Our thanks to Nigel Bell for permission to reproduce this
from his booklet -"Newnham A short History of the Parish and its Church"
Newnham is a long-established community. It dates from
well before 1130, which is the earliest written reference. It has some unusual
features, for example being built on a ridge away from water. Its church,
despite being renovated by the Victorians, yet contains many interesting
features, including a wonderful Norman chance! arch and a carved-in-stone
memorial to a priest of the 13th century comp to a brass but in this case
perhaps unique. Its oldest bell has been ringing over the land since Henry VII
was king. It is a charming backwater, aside from the mainstream of headlong
‘progress’. A place where the generations have made their contribution and laid
their bones - quintessential England.
Newnham, as it is delineated today, lies on a ridge of high ground above and to
the east of the river Lyde; the highest point being the church which stands at
about 95m or 312ft above sea level, with The Green being a little lower. The
soil at this higher level is Plateau Gravel with London Clay preponderating in
the surrounding area: west to the Lyde, north towards Rotherwick, east to Hook
and south to Nately Scures; immediately along the Lyde the soil is Alluvium.
Today the village lies in an ordered landscape of rolling countryside. The
Parish is well wooded with many mature trees in the extensive hedgerows. Copses
and small woods are significant features; oak, ash, maple, hawthorn and hazel
predominate, with alder, sallow and willow important in the wetter parts, and
many other species besides. The whole enclosing large and small fields. It is an
intimate landscape typical of the riverain catchments of north east Hampshire,
but with long views in some directions from the higher ground.
Prior to the first written reference to Newnham, little is certain about the
area comprising the village. Two Neolithic flint hand axes have been found: one
at Naish’s Farm, one between the lane to Old Basing and Compfield Copse, and
other ancient finds have been recorded . There are no indications whether or not
the land was being farmed by the Celtic occupants of Britain before the Roman
era, nor whether the Romans were involved in economic activity here. Roman
evidence from neighbouring communities, eg Hook, Mapledurwell and North
Warnborough, suggests there may have been people in the area, but whether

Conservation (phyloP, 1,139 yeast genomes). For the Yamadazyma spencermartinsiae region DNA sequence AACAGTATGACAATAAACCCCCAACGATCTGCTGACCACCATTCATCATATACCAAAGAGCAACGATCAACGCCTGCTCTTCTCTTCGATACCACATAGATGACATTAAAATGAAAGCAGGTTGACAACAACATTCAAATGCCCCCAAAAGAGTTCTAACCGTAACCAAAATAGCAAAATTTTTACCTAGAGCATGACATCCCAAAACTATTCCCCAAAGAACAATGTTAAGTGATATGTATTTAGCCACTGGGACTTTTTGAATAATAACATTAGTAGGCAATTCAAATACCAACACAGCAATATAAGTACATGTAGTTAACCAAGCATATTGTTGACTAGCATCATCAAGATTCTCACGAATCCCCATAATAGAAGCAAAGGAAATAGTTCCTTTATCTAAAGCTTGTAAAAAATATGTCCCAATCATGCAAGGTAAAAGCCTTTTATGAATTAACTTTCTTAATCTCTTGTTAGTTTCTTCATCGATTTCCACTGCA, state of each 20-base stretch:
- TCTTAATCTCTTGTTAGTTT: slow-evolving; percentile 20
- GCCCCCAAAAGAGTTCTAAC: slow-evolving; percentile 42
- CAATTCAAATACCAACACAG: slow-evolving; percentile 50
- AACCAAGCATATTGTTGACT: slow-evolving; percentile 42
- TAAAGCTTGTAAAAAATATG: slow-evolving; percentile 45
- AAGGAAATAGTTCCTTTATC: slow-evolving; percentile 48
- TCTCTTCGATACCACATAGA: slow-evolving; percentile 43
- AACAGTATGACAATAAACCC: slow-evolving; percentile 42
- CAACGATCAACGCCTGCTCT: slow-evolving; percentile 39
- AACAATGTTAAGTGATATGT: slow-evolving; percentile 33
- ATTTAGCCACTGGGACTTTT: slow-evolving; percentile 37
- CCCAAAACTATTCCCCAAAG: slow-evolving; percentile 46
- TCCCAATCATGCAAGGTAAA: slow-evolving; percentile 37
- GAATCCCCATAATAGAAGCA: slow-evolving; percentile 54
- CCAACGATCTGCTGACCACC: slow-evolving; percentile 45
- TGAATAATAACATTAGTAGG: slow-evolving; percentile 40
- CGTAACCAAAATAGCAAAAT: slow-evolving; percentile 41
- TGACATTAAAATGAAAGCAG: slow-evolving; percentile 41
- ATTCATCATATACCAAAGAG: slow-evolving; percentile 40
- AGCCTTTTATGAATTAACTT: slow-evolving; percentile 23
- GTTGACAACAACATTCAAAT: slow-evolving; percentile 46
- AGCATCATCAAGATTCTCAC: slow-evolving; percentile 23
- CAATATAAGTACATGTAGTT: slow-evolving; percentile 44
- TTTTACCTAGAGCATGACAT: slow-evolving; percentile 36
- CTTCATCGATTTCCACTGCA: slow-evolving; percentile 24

present day Newnham was peopled is unknown. There are no Roman-derived place
names nearer than Silchester. The only British or Celtic name postulated for a
local feature is the river into which the Lyde flows, the Loddon, meaning
‘muddy’, but there is some uncertainty .
After the Anglo-Saxon invasions from the fifth century onward north east
Hampshire undoubtedly became increasingly influenced by the incomers. All around
they gave their own identifications to places and streams. The Lyde, for
example, first mentioned in 1262, means ‘torrent’. And the community from which
Newnham was later excised, Mapledurwell, meant in Anglo Saxon, ‘mapletree
spring’. This is probably because a branch of the Lyde once bubbled from the
ground in a grove of maples. Newnham itself meant ‘new estate’.
Newnham’s first mention is in a church document, a charter of Henry de Port,
Lord of Old Basing and a justice itinerant in 1130, who during Henry I’s reign
(1100-1135) gave certain tithes to the church at Neoham. It is, therefore,
possible to affirm the church building existed in about 1125-1135, and by
implication the community had already become established by then.
Previously, and indeed until 1198, Newnham was part of Mapledurwell, which
features in Domesday Book of 1086, although Newnham does not. In this context,
it has been conjectured that a mill on the site of present Lyde Mill may have
been one of two mentioned in the Domesday survey as b&onging to Mapledurwell
and, if correct, it implies a hamlet already existed at Newnham, during or
before the Conqueror’s reign.
The Manor of Newnham
In 1198 “Alan Basset lord of Mapledurwell granted 3 hides [360 acres or
approximately 150 hectares] of land in Newnham pertaining to his vill [ =
settlement or manor of Mapledurwell to Hugh de Arundel to hold to him and his
heirs.. .by the service of half a knight’s fee. The wood called ‘Le Ho’ (the
modern Hook Common) was expressly excepted from this grant”. This marks the
beginning of Newnham’s independent existence as a manor, nevertheless it seems
to have remained in the hands of various influential local families and been a
part of their more extensive holdings.
The manor was held from 1198 by the de Arundels, Hugh, William and another
William, for many years; by 1275 it had passed to Adam de St.Manefeo of
Heckfield, who was succeeded by Henry - probably his son then John, Robert
(alive 1346), Thomas and finally his son John de St.Manefeo, who in 1381 yielded